Ah … lockdown.
In the early days of the lockdown I saw quite a few artists commenting on social media that a life of isolation, doing your own thing, not seeing people much was pretty much their regular life. And it’s true that for me preparing to work from home was mainly a case of moving materials from my studio in Kingston back to my home workroom. Surely I could just do at home what I usually did in my studio?
For much of the time, that’s what’s been happening. Any ‘fear of missing out’ on that interesting show or artist talk is gone. It’s easy to stay at home when the things you would usually go to just aren’t happening. But after 6 weeks of official lockdown, I am starting to miss going out and doing things with other people. Zoom chats are better than nothing but not the same as my regular outings with HB drawing friends.
On the other hand, there is a lot of time for doing things at home. HB Drawing was due to have a show, Found in Translation, at No Format Gallery in Deptford during April, showing work inspired in some way by our experience of ‘drawing from drawings’ at the British Museum, Victoria and Albert Museum and the National Gallery. The first two have huge collections of drawings and prints which you can examine up close in Study Rooms. We first did it as part of the MA Drawing course at Wimbledon, but have been doing monthly visits pretty well ever since we graduated. I had some work ready to go but decided to do another drawing using a technique based on my attempt to copy an etching in the British Museum by Keith Coventry Crack Pipes 2.
I liked the way form and tone emerged from a tangle of lines: it’s simple but can be quite subtle. And I felt it drew attention to the details of objects that we probably wouldn’t otherwise have lingered over. I’m not sure I’ve even seen or would recognise a crack pipe in real life. Before lockdown I had finished a drawing using this technique of portakabins at Clapham Junction station at night. I had noticed them one evening waiting for a train home – sitting between the tracks, a strange isolated world, lit from within, emerging from the darkness, scruffy, yet, to me anyway, quite alluring.
In January I spent a weekend at West Dean College drawing the scaffolding which at that point covered the entire building, allowing for an extensive refurbishment, designed to repair the roof and also to make the building more environmentally efficient. It was a fascinating structure – if you like that sort of thing – with all kinds of points of interest: shapes, lines, shadows, colours.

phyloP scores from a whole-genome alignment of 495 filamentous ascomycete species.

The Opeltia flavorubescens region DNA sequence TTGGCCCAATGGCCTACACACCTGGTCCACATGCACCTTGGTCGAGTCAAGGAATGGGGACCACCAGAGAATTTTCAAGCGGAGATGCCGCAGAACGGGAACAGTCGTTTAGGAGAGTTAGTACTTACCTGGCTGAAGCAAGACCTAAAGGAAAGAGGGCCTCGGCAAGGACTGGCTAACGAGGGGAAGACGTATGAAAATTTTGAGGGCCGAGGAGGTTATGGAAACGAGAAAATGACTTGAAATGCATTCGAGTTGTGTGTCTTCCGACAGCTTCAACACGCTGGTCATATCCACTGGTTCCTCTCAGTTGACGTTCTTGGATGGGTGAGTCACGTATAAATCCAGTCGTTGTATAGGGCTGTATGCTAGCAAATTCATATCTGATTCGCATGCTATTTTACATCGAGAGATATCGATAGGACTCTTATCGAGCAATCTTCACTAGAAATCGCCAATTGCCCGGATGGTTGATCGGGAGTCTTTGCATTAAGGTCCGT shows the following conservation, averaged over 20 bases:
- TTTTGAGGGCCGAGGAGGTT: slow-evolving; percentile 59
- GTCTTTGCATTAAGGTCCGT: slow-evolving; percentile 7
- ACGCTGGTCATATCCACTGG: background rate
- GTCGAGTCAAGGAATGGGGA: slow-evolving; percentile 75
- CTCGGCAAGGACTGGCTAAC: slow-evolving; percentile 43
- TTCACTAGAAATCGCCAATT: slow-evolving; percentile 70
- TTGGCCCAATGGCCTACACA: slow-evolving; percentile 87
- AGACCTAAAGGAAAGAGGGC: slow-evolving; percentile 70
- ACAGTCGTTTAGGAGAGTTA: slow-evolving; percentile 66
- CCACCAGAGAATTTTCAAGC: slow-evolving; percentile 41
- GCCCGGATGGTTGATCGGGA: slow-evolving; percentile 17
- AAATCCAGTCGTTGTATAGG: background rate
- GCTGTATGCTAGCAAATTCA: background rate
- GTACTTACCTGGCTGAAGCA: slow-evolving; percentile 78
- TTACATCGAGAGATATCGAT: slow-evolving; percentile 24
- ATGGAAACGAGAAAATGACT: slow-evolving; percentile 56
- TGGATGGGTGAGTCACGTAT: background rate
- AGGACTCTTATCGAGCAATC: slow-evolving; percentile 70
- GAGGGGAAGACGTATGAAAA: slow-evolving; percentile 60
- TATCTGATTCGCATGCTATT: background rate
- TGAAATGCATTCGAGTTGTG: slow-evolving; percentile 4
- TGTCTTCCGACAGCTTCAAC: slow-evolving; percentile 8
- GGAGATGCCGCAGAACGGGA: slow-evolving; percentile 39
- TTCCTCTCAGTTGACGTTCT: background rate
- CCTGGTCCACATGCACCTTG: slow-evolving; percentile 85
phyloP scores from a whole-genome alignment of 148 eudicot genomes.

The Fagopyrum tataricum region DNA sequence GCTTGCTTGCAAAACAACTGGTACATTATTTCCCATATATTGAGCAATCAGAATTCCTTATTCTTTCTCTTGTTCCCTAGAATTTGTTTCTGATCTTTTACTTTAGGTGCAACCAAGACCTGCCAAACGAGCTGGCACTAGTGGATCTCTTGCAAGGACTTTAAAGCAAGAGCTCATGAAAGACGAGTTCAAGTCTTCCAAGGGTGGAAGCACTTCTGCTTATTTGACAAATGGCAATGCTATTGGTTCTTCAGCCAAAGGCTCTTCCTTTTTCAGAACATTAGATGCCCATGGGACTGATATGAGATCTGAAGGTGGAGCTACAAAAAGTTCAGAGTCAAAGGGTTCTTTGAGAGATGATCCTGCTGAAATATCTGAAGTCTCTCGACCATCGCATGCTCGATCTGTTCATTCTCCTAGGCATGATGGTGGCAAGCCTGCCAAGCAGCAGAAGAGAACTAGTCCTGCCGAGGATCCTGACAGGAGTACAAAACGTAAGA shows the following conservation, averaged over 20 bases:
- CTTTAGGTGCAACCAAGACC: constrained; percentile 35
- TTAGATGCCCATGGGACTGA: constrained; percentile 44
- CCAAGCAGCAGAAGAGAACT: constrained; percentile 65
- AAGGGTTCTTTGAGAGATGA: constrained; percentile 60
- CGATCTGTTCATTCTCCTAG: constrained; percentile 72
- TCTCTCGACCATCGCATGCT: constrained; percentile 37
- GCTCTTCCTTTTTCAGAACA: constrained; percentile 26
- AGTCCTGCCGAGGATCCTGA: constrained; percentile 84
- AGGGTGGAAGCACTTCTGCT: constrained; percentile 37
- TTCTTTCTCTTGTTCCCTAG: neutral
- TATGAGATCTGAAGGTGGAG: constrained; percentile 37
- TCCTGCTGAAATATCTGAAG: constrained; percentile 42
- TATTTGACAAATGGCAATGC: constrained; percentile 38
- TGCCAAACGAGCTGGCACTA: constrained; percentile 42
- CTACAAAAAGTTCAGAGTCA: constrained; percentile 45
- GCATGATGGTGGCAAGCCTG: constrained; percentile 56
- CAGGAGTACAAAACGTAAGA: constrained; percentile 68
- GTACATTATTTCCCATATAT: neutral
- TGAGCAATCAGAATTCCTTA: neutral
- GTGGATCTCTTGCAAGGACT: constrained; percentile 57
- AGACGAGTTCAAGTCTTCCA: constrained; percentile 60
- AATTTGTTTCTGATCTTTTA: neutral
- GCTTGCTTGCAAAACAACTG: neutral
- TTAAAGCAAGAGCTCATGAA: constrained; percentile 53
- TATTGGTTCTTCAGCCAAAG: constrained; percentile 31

But what I liked best was the scaffolding at night: there were bright safety lights at intervals so that parts of the structure loomed out of the darkness into a blinding flash of white light. It seemed like a good companion to the portakabin piece.
What I hadn’t taken into account was how much more complicated the image was and just how many tones of ‘darkness’ would be needed. I realised quickly that this was going to be slow, very slow, … no, really very slow. But what did it matter? I could go into my room and cross hatch away for an hour or two or three. It wasn’t like I had anywhere else to be.
Which is just as well because the finished drawing represents more than 60 hours of solid drawing. I’ve hankered after being an artist who could just rustle up an impression in a few minutes, but one of things my first experience of ‘drawing from drawings’ taught me was that you can’t hurry. Things take as long as they need.
One thing I like about this method is that it is a method – you have to be methodical – but it’s also flexible. You start with your reference images but then you work with the balance of the drawing as it emerges. The more you draw, the more you see. And the more you see, the more subtle your intentions become.
Both the portakabins and the scaffolding are part of an online exhibition HB Drawing hope to unveil later in May; the details will be on my Instagram feed or the Exhibition news and CV page of this site.